Normark speaks on Studies of Evolution of Unusual Genetic Systems


When it comes to sex, the roundworm Diploscapter pachys is a loner. Abstinence may have found its most impressive poster child yet: Diploscapter pachys. The tiny worm is transparent, smaller than a poppy seed and hasn't had sex in 18 million years.
It has basically just been cloning itself this whole time. Usually, that is a solid strategy for going extinct, fast. What is its secret?
"Scientists have been trying to understand how some animals can survive for millions of years without sex, because such strict, long-term abstinence is very rare in the animal world," says David Fitch, a biologist at New York University. Most plants and animals use sex to reproduce.
Photo courtesy of Karin Kiontke and David Fitch/NYU

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Baskin Receives DOE Grant to Study Plant Growth

Tobias Baskin, biology, recently received a $238,000 grant from the Department of Energy to study cellulose and plant control of anisotropic growth, that is, growth rates that are not equal in all directions.

As he explains, “Anisotropy is a hallmark of plant growth. Almost without exception, cells grow faster in one direction than in another.” He will study such questions as how a plant makes organs with specific and heritable shapes, for example, how it builds flat leaves appropriate for catching the sun’s rays and cylindrical roots for foraging soil nutrients.

“In plants, the shapes of organs are controlled by growth. When growth is the same in all directions, it is isotropic, and this kind of growth gives rise to spherical structures, such as a blueberry,” he points out. However, “most plant organs are far from spherical and require growth to differ in different directions, that is to be anisotropic. Growth in plant cells is powered by hydrostatic pressure, which in typical plant cells exceeds that of the typical automobile tire, and is controlled by the mechanical anisotropy of the cell wall.”

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Alexander Gerson Studies Native Songbirds at Risk in a Warming Climate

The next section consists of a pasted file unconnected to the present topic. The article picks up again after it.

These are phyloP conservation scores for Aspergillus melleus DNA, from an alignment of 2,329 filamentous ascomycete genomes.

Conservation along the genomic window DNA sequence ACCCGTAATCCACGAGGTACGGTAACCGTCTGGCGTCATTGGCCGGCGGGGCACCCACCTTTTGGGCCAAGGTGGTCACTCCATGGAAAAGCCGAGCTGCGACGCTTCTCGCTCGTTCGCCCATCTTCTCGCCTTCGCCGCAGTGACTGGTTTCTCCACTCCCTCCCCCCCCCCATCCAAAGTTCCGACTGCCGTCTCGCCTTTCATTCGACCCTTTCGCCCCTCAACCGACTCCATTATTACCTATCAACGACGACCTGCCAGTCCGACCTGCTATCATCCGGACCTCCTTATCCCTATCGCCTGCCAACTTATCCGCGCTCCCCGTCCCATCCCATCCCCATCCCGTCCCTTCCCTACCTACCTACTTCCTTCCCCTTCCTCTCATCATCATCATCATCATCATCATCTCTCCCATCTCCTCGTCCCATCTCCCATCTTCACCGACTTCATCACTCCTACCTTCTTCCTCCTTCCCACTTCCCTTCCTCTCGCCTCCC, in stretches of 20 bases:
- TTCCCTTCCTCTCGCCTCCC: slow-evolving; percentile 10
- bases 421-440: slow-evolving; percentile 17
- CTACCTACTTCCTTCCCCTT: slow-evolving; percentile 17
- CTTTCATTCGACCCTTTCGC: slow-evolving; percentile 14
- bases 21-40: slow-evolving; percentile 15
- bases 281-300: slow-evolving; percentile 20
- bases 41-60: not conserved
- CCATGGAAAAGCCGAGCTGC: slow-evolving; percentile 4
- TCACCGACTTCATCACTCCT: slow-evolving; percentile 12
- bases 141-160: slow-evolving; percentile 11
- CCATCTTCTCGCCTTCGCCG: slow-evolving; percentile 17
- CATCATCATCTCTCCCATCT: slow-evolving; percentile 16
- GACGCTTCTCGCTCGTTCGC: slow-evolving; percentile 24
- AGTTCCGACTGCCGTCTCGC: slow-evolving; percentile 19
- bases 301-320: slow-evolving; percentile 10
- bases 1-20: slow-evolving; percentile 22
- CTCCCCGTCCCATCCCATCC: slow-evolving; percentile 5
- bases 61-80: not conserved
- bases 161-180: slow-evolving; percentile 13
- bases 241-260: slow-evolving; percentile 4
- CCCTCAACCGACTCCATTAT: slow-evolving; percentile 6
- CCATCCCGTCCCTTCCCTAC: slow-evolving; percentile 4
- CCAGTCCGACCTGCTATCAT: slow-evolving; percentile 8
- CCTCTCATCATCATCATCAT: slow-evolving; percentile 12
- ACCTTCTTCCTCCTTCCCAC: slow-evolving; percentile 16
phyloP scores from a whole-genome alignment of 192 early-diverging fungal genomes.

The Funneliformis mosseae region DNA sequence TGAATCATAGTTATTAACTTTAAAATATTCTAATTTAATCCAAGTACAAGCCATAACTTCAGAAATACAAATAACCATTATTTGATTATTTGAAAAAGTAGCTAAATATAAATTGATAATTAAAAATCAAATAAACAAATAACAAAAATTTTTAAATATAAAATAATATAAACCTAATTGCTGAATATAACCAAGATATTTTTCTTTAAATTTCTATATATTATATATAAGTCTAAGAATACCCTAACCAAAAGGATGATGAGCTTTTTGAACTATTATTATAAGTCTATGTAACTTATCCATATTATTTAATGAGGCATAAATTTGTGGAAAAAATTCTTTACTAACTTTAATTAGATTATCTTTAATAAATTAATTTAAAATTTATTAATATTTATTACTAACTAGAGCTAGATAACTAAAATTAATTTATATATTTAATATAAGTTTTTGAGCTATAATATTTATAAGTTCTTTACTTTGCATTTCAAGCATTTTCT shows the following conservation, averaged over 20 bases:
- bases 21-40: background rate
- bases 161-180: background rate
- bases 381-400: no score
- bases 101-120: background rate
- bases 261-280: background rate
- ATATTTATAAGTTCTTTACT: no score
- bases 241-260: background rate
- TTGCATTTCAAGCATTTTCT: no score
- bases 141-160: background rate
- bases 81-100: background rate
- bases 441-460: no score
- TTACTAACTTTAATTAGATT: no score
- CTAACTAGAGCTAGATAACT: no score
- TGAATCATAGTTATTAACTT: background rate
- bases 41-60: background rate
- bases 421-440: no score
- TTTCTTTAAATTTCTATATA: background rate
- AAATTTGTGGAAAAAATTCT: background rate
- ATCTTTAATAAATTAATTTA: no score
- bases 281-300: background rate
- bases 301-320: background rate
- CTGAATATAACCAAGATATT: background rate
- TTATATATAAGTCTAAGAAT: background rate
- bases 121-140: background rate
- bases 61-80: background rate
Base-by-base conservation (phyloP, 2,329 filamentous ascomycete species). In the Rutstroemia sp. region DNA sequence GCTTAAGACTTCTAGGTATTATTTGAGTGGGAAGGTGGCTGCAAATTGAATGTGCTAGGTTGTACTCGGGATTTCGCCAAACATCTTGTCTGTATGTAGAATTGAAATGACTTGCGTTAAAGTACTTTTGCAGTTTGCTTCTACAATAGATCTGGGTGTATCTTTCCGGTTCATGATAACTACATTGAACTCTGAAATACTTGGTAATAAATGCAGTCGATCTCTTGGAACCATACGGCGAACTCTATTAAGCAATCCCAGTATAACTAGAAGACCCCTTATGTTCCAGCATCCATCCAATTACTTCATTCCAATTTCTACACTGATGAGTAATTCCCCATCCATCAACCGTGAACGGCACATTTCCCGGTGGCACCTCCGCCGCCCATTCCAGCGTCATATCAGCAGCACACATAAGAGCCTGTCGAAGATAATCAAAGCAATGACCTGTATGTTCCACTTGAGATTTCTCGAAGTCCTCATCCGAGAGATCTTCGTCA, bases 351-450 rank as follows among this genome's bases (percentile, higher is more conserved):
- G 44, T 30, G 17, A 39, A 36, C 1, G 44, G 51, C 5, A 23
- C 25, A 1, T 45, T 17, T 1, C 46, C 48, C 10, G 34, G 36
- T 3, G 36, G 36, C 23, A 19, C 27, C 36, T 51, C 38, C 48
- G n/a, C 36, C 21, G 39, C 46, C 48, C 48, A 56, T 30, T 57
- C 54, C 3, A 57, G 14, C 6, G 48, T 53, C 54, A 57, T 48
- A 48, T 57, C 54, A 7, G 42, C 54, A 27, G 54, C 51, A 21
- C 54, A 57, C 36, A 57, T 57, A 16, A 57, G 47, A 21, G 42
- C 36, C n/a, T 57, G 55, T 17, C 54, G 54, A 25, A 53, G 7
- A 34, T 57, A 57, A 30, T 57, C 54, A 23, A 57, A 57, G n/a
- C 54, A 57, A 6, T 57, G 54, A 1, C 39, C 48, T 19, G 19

When it’s 120 degrees in Phoenix, it’s not only planes that aren’t flying. Desert birds are also grounded—hunkered down in the shade until it cools off—but if they stay too long, they can weaken from dehydration and be unable to replenish their water. It’s a vicious cycle, one that UMass Amherst is collaborating with other universities to understand.

“The uniqueness of this collaboration arises from the way it combines climate mapping and geographic information with physiological data,” says Alexander Gerson, Assistant
Professor of Biology, who contributed his expertise in how birds handle thermal stress to the study.

Using land-surface modeling and hourly temperature maps, the team projected the potential effects of current and future heat waves on lethal dehydration in birds and how rapidly this can occur in species native to the Sonoran Desert. Their models revealed that increasing air temperatures and heat wave occurrences will potentially affect the water balance, daily activity patterns, and geographic distribution of arid-zone birds. Some regions of the desert could become uninhabitable for many species, and future high-temperature events could depopulate whole regions—as they have with mass avian die-offs occurring in Australia and South Africa.

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Peg Riley Joins Board of Alliance for the Prudent Use of Antibiotics

Biology professor Margaret Riley, an expert in the evolution of microbial resistance, is one of five new members of the board of directors of the Boston-based Alliance for the Prudent Use of Antibiotics (APUA). The appointments were announced in June.

Stuart B. Levy, APUA’s CEO, said, “Our new board members occupy the highest levels of academic research, medicine, biopharmaceuticals and veterinary science. Their areas of expertise harmonize to address the complexity of antimicrobial resistance. We welcome them.”

Riley says, “I am honored to be invited to serve on the board of directors for APUA, which was one of the very first organizations devoted to informing the public of the dangers of antibiotic overuse and abuse and has been a key player in efforts to extend the lifespan of these life-saving drugs.”

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Evolutionary Biologist Craig Albertson Identifies Non-genetic Source of Species Variability

An unspoken frustration for evolutionary biologists over the past 100 years, says Craig Albertson at the University of Massachusetts Amherst, is that genetics can only account for a small percentage of variation in the physical traits of organisms. Now he reports experimental results on how another factor, a “bizarre behavior” that is part of early cichlid fish larvae’s developmental environment, influences later variation in their craniofacial bones.

Albertson has studied African cichlid fish for 20 years as a model system for exploring how biodiversity originates and is maintained, with a focus on genetic contributions to species differences. In a new series of experiments with former Ph.D. student Yinan Hu, now a postdoctoral fellow at Boston College, they examined a “vigorous gaping” behavior in larval fish that starts immediately after the cartilaginous lower jaw forms and before bone deposition begins. Results appear in the current early online issue of Proceedings of the Royal Society B.

As Albertson explains, “We predicted that the baby fish are exercising their jaw muscles, which should impose forces on the bones they attach to, forces that might stimulate bone formation.” Albertson and Hu observed that gaping frequency, which could reach as high as 200 per minute, varied by species “in a way that foreshadows differences in bone deposition around processes critical for the action of jaw opening.”

Read more in the Royal Society Publishing article